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Most people know that smoking and secondhand smoke can have harmful health effects on humans, but did you know that pets can also be affected by secondhand smoke? Most pets will show negative side effects when their owner smokes. This article will focus on the harmful side effects most commonly shown in a dog. Cats may also experience many of these same issues.

Eye Infections

Smoke particles in the air can irritate the eyes in both humans and dogs. Over a long enough amount of time, this can lead to an eye infection. Treating these eye infections will most often require a visit to the vet’s office, as well as giving your dog eye drops or other medications. If the dog’s owner continues to smoke, then the dog is likely to keep getting eye infections on a regular basis. Over time, this can cause the dog to have vision problems, which will lower its quality of life.

Allergies

Some dogs may show allergy-like symptoms if their owner smokes around them on a regular basis. The most common allergy symptoms in dogs include sneezing, vomiting, diarrhea, and itchiness. The itchiness will result in scratching. Depending on the severity of the symptoms, your pet may need to see the vet. Most likely, your dog will need to begin taking allergy medication to work through the symptoms. The symptoms are not likely to subside until the dog’s owner stops smoking and does a thorough cleaning of the house.

Hives are one thing to watch out for if your dog is constantly itchy. Your dog is likely to scratch at them, and may do so until they bleed. This can cause further health problems, such as infections. Itchy dogs may also obsessively lick themselves. Not only can this remove skin and also make them vulnerable to bleeding, but it also means they are ingesting some of the smoke particles, This can lead to internal health problems as well, including digestive problems.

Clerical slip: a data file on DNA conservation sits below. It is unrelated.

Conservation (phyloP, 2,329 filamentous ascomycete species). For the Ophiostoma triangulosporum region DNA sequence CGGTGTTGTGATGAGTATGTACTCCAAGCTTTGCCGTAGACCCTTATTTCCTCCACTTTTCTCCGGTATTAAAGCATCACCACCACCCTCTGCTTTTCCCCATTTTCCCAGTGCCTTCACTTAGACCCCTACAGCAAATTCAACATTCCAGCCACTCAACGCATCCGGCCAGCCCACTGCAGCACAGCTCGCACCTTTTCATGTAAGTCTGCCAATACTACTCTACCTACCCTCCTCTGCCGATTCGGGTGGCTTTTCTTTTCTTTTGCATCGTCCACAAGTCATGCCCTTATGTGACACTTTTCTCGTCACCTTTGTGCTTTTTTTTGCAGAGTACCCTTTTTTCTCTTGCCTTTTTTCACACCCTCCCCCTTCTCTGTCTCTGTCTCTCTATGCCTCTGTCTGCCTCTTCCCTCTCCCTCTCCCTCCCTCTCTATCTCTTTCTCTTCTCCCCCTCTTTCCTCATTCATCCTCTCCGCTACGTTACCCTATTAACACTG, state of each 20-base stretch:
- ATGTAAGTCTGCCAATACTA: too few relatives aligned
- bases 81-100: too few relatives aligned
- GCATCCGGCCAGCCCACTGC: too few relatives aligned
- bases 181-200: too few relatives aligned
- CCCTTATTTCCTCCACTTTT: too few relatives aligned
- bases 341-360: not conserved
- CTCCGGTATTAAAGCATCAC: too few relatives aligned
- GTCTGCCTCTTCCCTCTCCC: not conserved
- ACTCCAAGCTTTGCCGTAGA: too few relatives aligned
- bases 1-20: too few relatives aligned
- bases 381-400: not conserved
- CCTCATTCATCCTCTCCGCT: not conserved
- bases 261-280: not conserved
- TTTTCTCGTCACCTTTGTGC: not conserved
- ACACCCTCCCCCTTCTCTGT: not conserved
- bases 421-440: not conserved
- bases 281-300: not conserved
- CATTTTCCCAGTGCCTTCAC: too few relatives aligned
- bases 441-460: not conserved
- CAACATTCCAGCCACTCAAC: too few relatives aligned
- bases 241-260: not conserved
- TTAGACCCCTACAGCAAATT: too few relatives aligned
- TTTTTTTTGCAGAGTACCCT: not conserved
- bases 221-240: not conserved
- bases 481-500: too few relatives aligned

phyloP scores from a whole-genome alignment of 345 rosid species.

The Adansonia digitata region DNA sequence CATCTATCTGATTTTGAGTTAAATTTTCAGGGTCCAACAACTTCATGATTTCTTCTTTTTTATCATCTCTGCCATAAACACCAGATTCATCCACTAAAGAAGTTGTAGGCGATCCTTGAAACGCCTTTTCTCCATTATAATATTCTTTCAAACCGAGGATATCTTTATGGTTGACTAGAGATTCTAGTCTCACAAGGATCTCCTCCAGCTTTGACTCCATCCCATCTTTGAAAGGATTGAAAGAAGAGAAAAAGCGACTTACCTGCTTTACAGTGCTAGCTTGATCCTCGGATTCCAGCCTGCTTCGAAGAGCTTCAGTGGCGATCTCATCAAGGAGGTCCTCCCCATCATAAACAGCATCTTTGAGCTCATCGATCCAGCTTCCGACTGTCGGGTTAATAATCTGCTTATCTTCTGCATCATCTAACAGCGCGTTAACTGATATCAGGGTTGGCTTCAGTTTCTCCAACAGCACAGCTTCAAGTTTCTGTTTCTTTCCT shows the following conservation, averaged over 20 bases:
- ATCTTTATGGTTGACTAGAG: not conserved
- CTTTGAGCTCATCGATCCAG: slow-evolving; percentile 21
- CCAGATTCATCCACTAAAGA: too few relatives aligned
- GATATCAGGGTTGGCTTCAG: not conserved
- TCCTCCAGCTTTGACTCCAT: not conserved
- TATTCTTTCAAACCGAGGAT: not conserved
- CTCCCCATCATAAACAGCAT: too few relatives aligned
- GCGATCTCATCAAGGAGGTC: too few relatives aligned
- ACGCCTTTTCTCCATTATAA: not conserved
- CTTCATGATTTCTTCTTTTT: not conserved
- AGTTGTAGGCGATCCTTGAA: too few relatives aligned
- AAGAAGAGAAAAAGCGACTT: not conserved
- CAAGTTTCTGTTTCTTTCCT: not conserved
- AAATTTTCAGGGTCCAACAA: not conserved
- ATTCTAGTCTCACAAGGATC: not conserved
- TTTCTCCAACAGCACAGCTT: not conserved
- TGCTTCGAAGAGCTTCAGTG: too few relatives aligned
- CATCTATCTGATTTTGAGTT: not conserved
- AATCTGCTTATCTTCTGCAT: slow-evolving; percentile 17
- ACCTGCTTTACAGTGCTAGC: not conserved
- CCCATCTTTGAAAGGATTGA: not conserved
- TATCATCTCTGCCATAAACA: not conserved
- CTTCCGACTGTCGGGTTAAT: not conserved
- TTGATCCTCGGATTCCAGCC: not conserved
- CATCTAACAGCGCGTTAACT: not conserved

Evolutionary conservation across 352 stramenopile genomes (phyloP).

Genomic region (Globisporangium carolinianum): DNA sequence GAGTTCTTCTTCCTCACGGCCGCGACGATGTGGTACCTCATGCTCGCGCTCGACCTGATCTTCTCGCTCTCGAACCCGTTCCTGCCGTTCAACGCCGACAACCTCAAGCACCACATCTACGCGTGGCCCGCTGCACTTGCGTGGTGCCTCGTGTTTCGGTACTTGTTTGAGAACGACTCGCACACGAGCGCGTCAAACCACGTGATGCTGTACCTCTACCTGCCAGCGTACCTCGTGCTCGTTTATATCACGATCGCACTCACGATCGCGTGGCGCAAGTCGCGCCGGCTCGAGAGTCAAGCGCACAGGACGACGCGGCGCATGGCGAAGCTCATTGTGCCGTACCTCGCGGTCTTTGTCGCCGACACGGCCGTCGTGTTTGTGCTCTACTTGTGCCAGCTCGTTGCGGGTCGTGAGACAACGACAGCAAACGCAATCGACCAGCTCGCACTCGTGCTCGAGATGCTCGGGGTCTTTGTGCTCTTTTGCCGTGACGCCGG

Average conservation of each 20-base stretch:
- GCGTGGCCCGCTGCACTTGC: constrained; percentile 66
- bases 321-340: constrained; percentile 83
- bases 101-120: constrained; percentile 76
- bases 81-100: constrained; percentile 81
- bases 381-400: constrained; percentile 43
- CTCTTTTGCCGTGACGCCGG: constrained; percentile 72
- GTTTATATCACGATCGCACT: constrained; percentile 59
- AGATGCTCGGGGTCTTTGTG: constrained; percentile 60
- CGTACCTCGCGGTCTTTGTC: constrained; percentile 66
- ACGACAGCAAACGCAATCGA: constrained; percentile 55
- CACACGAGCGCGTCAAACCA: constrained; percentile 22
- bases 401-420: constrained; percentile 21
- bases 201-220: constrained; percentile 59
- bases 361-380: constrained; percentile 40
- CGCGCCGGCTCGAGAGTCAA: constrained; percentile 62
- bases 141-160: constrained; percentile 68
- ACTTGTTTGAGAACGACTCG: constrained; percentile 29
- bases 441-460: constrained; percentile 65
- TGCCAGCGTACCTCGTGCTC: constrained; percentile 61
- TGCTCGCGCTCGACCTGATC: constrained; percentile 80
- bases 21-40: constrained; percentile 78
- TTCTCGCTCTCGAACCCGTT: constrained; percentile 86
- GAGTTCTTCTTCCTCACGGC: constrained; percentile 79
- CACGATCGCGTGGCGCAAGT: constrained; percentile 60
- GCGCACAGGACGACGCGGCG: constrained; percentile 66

Respiratory Problems

Just like smoking and secondhand smoke can cause respiratory problems in humans, it works the same way with dogs. Smokers are likely to notice that their dog coughs or has more trouble breathing than the average dog. Dogs who live with smokers may develop asthma.

The longer the dog lives with someone who smokes, the worse asthma if likely to get. If you are worried that your dog is having breathing problems, take them to the vet as soon as possible, as it may be a sign of a bigger health problem. One potential health problem that can happen if a dog suffers from respiratory problems for long enough includes cancer.

Cancer

Unfortunately, dogs who live with smokers can also develop lung cancer. Just like people who are diagnosed with cancer, dogs can go through chemotherapy to treat it. However, this doesn’t always work to cure the dog. More often than not, the dog will have a reduced quality of life for the rest of its life if it goes on to develop cancer. The earlier the cancer is caught, the better the chance of the dog’s recovery. Of course, this is will vary between different types of dogs. Make sure to talk to a vet about all of your options when it comes to treating a dog with cancer.

If you are trying to quit smoking, it is helpful to use nicotine gum, patches, a variety of home remedies, and mindfulness activities. Before using any drugs to treat your addiction (including patches and supplements), make sure to ask your doctor if they are safe for you. Also, make sure to look up any gum, patch, supplement, or thrive side effects before using any of these products.

Quitting smoking is difficult, but it is not impossible. Hopefully, your furry friend can help to give you more motivation to quit. The sooner you quit smoking, the sooner both you and your pet will be feeling better.

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